Pension funds are traditionally conservative investors but the sub-inflation returns of government bonds are encouraging change.
In theory, a 15-year gilt with returns that match expectations of liabilities is an ideal investment. However, heavy demand for haven assets and a fair amount of quantitative easing by governments has pushed real yields into negative territory for the first time in living memory.
As a result, only the most desperate pension funds are currently adopting such a strategy.
Alasdair MacDonald, head of investment strategy at Towers Watson, which advises many of the UK’s largest private sector schemes, says: “The high potential cost of derisking at the current time must be set against the risk of further short term deterioration. For very risk averse funds such as those with a weak sponsor and poor solvency level it may still be attractive. However, for many this is no longer the case and so the pace of derisking has slowed.”
For those that can afford to wait, he is seeing some sell high performing equities and purchase non-matching bonds such as short-dated index-linked gilts. This protects against spikes in inflation, but retains the option to reinvest at higher potential yields when the bonds mature.
Another wait and see approach is the trigger-based buying of gilts. Here, purchases are triggered whenever a scheme’s funding reaches an acceptable level or when yields hit acceptable levels.
John Dewey, managing director in BlackRock’s multi-asset team, says that, if yields remain low, schemes will take some pain by reanchoring their yield triggers closer to current levels. However, trigger frameworks have helped some of his clients to profit from market opportunities this year.
“Plans have grasped the opportunities to add value as a result of movements in inflation break-evens and differentials between inflation markets so far in 2012,” he says.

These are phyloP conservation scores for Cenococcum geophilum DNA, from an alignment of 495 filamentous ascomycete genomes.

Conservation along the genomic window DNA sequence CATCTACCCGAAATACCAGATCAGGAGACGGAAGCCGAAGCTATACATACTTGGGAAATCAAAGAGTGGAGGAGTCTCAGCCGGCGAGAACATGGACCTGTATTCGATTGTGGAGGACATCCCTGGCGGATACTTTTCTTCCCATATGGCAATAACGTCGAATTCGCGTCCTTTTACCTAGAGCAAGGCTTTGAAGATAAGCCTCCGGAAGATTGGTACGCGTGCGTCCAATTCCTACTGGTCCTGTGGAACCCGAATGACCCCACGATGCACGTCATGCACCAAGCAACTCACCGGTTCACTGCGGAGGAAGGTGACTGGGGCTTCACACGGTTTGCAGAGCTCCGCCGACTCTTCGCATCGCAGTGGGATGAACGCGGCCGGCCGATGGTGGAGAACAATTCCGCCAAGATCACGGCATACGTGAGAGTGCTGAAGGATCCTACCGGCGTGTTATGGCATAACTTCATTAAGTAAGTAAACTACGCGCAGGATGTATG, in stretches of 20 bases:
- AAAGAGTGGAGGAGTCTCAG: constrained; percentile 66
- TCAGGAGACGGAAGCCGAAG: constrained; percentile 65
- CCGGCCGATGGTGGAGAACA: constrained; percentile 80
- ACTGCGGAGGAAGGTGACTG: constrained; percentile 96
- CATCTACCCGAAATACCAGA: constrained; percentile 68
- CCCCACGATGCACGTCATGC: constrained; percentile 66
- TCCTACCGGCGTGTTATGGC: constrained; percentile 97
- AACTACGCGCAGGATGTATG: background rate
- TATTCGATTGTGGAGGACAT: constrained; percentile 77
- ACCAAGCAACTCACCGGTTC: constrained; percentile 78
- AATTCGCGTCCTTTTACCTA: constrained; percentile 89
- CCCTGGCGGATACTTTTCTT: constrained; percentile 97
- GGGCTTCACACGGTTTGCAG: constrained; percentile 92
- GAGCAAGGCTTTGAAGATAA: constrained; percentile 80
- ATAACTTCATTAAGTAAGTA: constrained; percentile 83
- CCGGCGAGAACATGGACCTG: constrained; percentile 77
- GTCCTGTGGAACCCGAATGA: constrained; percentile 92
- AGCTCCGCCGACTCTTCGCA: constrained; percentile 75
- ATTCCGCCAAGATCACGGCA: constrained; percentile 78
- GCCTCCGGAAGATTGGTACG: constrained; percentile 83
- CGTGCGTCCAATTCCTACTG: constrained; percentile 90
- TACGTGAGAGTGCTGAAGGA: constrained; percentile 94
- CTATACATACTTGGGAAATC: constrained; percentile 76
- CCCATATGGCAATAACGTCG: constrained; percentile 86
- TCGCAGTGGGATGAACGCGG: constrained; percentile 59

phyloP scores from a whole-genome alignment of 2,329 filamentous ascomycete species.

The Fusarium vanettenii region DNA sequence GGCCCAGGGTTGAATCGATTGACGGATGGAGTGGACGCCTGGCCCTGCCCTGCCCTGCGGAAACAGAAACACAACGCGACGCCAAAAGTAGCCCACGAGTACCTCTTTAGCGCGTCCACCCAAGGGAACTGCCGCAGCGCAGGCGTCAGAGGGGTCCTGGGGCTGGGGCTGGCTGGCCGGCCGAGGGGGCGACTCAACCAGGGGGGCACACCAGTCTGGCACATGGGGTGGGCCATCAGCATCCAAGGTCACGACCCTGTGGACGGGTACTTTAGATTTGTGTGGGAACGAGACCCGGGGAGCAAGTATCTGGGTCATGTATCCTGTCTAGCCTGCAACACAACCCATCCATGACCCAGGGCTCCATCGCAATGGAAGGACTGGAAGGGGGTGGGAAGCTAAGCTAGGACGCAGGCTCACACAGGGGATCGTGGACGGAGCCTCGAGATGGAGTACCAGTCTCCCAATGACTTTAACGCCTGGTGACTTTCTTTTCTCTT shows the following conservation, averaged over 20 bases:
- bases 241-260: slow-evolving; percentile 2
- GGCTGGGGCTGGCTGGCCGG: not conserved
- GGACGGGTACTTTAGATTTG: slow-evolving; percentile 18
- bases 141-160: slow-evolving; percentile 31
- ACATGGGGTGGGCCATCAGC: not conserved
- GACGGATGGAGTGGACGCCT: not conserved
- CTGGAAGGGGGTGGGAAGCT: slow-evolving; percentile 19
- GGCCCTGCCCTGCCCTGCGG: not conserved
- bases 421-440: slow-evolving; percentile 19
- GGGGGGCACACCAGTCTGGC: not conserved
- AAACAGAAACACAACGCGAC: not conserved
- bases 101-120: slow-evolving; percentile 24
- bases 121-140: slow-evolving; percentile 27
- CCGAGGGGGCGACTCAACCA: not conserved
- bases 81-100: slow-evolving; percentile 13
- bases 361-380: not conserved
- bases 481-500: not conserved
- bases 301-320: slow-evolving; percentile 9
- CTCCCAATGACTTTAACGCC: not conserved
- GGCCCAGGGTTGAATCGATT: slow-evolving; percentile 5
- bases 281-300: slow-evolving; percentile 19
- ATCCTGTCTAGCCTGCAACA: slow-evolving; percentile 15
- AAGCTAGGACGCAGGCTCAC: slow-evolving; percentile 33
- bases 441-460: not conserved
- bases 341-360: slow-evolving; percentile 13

In common with many fund managers Mr Dewey advises the use of derivatives wherever a scheme cannot afford to sell growth assets. Here he favours gilt total-return swaps or repurchase agreements on gilts (repos).
The use of derivatives is an area many trustees have shied away from, but there is no shortage of advisers advocating change.
Pfaroe, asset liability modelling software which is accessed online, has recently been offered free to all clients of the mid-tier consultancy Punter Southall – a first for the industry.
The software illustrates to schemes how conventional assets rarely offer smooth expected returns that match promises to pay pensions. It also offers interest rate and inflation swap modelling that shows how derivatives can fill this gap.
John Belgrove, senior investment manager for AonHewitt, agrees. “Synthetic bonds structured correctly allow investors (or fund managers) to be more precise, more flexible, more capital efficient and to profit from occasional market anomalies,” he says.
One derivatives-based approach is described by Craig Inches, a government bond manager at RLAM. In this higher risk strategy a scheme will buy corporate bonds instead and put an inflation swap on top.
“You are basically buying into a real yield of 1.5-2 per cent, which is something schemes find more palatable than locking into real yields of zero at the long end.”
“The problem is it brings in another risk factor which is credit risk as opposed to inflation risk. You take your choice, if you are comfortable with that risk you take that instead of inflation hedging.”
Another approach has been the creation of patchwork or synthetic gilts, where the duration curve of a 15-year gilt with an attractive yield is recreated from many parts.
In the specialised, liability driven pooled funds offered by F&C Investments to help keep the cost of such strategies down for small to medium sized schemes, a combination of gilts, interest rate swaps, inflation swaps, gilt futures and repos are used.
Julian Lyne, managing director of institutional at F&C, explains: “You can make an incremental return by being in the most efficient instrument for hedging across the curve. It is still a hedge, but using the highest yielding instrument at each maturity.”
Ironically, the evolution of such strategies has come about not just because gilt yields have slipped, but also, says Mr Lyne, as a recognition that swaps no longer reliably yield more than gilts the way they did before 2008.
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